Gingerly, Corda swung her legs off the bed, groping about on the floorboards with her toes until she found her slippers. She reached down and tugged them on, still frowning as she considered the meeting awaiting her. After the performance in the Harrowing Chamber—all long-faced solemnity and pompous posturing—the First Enchanter was one of the last people she wanted to see… but she’d be facing him on a rather more equal ground now, wouldn’t she? A mage. A member of the Circle, just as he was.

Oh, he still had the heavy robes and the bejewelled sash and the pins of half a dozen important memberships on his lapels, yes, but it was something, wasn’t it?

Corda smiled to herself as she reflected on that. Definitely something.

I am a mage.

The words had never been truer, never tasted rounder or sweeter as she rolled them around her mind.

In one respect, she knew the ritual itself hadn’t mattered. The Fade, the demons, all the old men and their puffed-up, sober words… they meant nothing. She was as much a mage now as she had been the day she was born, full of power and untapped potential. And yet, it was the Harrowing itself that had shown her just how much—just how easy it was to reach out and touch the fabric of dreams itself, to open her eyes and travel beyond everything. No teachers, no books, no lessons… no templars and no Tower.

She was a mage, at the gateway of her own potential, and no mere pile of mortar and stone could imprison her.


Corda had been called to the First Enchanter’s chambers a few times before, though not for some years. It had been when she was new to the Tower, not long after the dressings had come off and she was beginning to blindly grope her way around that odd new world.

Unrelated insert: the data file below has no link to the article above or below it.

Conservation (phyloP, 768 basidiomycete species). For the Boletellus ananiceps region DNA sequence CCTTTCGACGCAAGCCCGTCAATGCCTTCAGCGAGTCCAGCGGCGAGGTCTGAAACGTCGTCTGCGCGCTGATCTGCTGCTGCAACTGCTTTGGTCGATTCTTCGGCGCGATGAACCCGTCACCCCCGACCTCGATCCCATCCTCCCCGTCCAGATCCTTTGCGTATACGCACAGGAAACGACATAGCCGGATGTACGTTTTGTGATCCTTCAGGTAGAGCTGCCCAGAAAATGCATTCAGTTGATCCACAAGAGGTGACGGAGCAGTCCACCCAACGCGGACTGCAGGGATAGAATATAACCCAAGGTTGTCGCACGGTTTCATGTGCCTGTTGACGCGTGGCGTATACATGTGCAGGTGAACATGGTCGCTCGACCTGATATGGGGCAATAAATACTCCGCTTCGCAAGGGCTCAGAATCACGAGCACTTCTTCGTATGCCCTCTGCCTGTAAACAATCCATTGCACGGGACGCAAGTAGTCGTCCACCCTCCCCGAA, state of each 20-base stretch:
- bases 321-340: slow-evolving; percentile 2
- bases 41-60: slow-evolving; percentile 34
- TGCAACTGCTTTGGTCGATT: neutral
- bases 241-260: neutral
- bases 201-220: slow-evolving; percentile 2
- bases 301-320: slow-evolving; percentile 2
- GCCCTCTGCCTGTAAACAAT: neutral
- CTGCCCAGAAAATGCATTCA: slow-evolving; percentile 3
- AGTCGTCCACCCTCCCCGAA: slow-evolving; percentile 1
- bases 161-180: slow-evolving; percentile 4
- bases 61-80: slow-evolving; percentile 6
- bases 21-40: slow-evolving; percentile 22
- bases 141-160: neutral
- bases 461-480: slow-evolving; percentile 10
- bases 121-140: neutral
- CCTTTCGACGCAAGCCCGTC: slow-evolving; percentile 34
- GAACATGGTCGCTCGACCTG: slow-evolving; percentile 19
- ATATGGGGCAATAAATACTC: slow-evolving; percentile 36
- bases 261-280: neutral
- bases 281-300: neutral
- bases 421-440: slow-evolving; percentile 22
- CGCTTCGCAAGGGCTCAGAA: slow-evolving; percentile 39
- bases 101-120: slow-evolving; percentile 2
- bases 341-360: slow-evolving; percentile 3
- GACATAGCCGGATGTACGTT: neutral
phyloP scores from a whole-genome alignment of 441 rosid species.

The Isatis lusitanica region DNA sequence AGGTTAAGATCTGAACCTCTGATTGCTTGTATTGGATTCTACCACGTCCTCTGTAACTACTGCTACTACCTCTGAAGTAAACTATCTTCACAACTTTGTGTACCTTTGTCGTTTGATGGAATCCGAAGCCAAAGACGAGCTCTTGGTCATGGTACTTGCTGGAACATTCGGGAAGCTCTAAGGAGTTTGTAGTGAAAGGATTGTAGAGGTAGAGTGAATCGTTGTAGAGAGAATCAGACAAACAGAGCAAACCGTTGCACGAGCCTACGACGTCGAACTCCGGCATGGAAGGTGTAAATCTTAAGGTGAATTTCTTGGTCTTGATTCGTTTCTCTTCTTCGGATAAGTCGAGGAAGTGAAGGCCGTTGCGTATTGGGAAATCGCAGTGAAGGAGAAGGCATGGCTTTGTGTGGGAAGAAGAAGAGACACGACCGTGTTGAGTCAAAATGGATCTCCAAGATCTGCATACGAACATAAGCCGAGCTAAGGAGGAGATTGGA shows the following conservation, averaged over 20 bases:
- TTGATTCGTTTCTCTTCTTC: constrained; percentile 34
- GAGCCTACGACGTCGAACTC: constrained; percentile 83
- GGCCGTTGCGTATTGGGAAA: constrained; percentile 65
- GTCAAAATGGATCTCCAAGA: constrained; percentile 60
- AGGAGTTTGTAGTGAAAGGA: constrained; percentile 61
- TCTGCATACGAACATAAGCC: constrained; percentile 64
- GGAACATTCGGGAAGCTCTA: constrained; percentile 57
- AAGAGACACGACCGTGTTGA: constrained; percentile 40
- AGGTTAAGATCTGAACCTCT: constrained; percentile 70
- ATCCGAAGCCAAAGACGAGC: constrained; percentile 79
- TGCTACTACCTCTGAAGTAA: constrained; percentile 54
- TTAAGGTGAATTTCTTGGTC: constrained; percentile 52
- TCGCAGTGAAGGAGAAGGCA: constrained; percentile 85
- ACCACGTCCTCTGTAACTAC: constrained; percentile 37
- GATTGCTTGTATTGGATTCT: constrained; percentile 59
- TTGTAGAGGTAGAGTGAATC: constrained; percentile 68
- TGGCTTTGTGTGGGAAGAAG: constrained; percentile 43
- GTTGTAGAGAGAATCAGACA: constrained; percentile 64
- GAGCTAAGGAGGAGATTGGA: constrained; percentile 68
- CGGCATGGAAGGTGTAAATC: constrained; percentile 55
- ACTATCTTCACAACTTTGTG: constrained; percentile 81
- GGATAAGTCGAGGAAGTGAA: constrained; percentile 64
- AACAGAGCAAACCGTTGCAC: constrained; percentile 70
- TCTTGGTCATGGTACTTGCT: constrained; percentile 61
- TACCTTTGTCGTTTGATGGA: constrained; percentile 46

Irving had been kind to her, as far as he’d been able, though he’d always seemed a distant figure, rather than a kind and avuncular protector. She remembered him coming into the chamber during those long weeks when she lay swaddled in wet sheets, her wounds being slowly healed and her mind bound with soothing spells.

She remembered the distrust of the bearded men who’d peered down at her, like she was so much mouldy meat. He alone had voiced the belief she could master her powers, that she was untainted by demons or the lack of control that all mages feared… even if he hadn’t sounded completely convinced.

Of course, in the years that followed, the gratitude Corda had felt towards the First Enchanter had tempered into a sullen kind of resentment. She was never sure why. His age, perhaps, or his consistent and unyieldingly stoic temperance in the face of every single templar restriction or outrage.

Apprentice gossip said that, however calm his outward demeanour, Irving was just as gruff as Knight-Commander Greagoir behind closed doors and—when the Tower’s two controlling influences were locked in debate in one of the upper council chambers—enough shouting came seeping under the doors that it echoed like the Maker clog-dancing in steel boots.